NORMAL — For Julie Hinman and her Unit 5 entrepreneurship students, having an innovation hub with a makerspace in Bloomington-Normal means they won’t have to travel to Chicago or Champaign-Urbana to work on projects and learn about launching a business.
For Charlie Moore, president and CEO of the McLean County Chamber of Commerce, it means helping existing businesses to grow and the community to evolve.
For Illinois State University, it means building public-private and other partnerships, increasing community and university resources and being part of a statewide network.
With Gov. J.B. Pritzker’s announcement last week that the state is moving forward with $500 million in capital funding for the Illinois Innovation Network and the Discovery Partners Institute, ISU is stepping up its planning efforts as one of 15 hubs in the network, led by the University of Illinois system.
ISU’s plans call for supporting entrepreneurial education and innovation through a makerspace and educational center and a technology- and education-based incubator called the ISU/Bloomington-Normal Community Startup Incubator.
The makerspace will be more than just 3-D printers.
Organizers are looking at what other universities have, but expect to have such things as a wood shop, sewing machine, vinyl cutter, laser cutter and a device that provides automated control of machining tools and 3-D printers, translating computer-generated designs into objects.
The idea of a business incubator has been under discussion for some time.
But John Baur, the ISU hub leader and associate vice president for research and graduate studies at ISU, said being part of the network “allows us to plug into more resources around the state and connections around the state.
Each hub will focus on a theme based on its community’s strengths, with ISU’s theme being “sustainability, but in a broad sense,” said Bauer, including ecological, social and economic sustainability.
The incubator will be located on the fourth floor of the Trails East building to be built at Uptown Circle and Constitution Boulevard.
Hinman, who runs the Innovative Entrepreneurs class at Unit 5, said she is thrilled to see the project moving forward and believes it will help retain local talent.
Her class, which is in its fifth year, has taken trips to a business incubator in Chicago called “1857” and to a makerspace at the University of Illinois in Urbana-Champaign to work on projects.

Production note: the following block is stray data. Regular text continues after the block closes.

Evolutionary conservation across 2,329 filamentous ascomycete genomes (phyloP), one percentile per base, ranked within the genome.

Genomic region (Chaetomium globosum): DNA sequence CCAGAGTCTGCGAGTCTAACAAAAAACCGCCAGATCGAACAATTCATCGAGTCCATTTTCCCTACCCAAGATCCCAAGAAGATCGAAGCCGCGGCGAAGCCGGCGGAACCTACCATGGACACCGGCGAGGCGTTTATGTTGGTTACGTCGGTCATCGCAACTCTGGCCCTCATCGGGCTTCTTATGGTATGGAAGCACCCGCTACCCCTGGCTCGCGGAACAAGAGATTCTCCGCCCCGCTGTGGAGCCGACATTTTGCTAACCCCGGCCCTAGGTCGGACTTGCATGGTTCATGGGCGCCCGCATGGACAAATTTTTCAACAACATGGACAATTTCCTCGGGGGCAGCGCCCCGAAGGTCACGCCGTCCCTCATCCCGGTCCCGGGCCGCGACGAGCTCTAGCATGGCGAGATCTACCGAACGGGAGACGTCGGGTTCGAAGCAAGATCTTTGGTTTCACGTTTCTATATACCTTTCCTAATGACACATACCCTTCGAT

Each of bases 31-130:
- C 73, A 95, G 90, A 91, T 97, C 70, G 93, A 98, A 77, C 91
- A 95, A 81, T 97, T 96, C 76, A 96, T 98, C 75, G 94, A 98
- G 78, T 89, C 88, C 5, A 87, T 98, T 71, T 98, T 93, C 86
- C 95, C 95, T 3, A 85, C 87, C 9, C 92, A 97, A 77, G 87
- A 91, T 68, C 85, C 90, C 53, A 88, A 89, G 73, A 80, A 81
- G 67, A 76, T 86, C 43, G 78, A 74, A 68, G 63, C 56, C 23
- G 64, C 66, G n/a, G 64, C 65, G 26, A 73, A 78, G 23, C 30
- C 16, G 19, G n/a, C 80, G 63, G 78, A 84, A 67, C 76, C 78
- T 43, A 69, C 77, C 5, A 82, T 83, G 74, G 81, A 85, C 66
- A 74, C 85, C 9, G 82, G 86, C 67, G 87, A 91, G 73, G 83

That entails getting approval for a field trip, a bus and a substitute to cover classes, she explained.
“Many ISU students I know ended up going up there” to Chicago’s 1857, said Hinman. “I think this is going to retain local talent big time.”
Her high school students use the U of I makerspace to develop and test prototypes of their projects, but that sometimes takes more than one day and some students go back to Champaign on their own to finish.
Having a local makerspace will make it easier for entrepreneur students to work on their ideas, she said. And the business incubator will give students “an opportunity to network and see other entrepreneurs in action,” she added.
Charlie Moore, president and CEO of the McLean County Chamber of Commerce, said: “It’s a tremendous opportunity as Bloomington-Normal continues to evolve with new companies in the form of Rivian, Brandt (Industries) coming here from Canada and the new tech company announced last week … and the spirit of entrepreneurship that comes with it.”
In fact, the presence of electric car developer Rivian was “part of the inspiration for our focus on sustainability,” said Rebekka Darner, director of ISU’s Center for Mathematics, Science and Technology, who will play a role in the makerspace.
Darner envisions the makerspace and education center as a place for the university and community at large “to come together and brainstorm and create solutions for everyday problems.”
She also thinks it could host summer camps for middle school and older children.
“They have the curiosity that children have and the reasoning ability that adults have,” said Darner. Those ages are “really a sweet spot.”
Karen Bussone, executive director of the Small Business Development Center at Illinois Wesleyan University, is working with ISU on the project and expects to offer workshops and seminars at the incubator.
“We’ve had a lot of clients seeking a place where they could locate to provide a low-cost operation for them,” said Bussone. “That space is most likely going to get filled quickly.”
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Contact Lenore Sobota at (309) 820-3240. Follow her on Twitter: @Pg_Sobota
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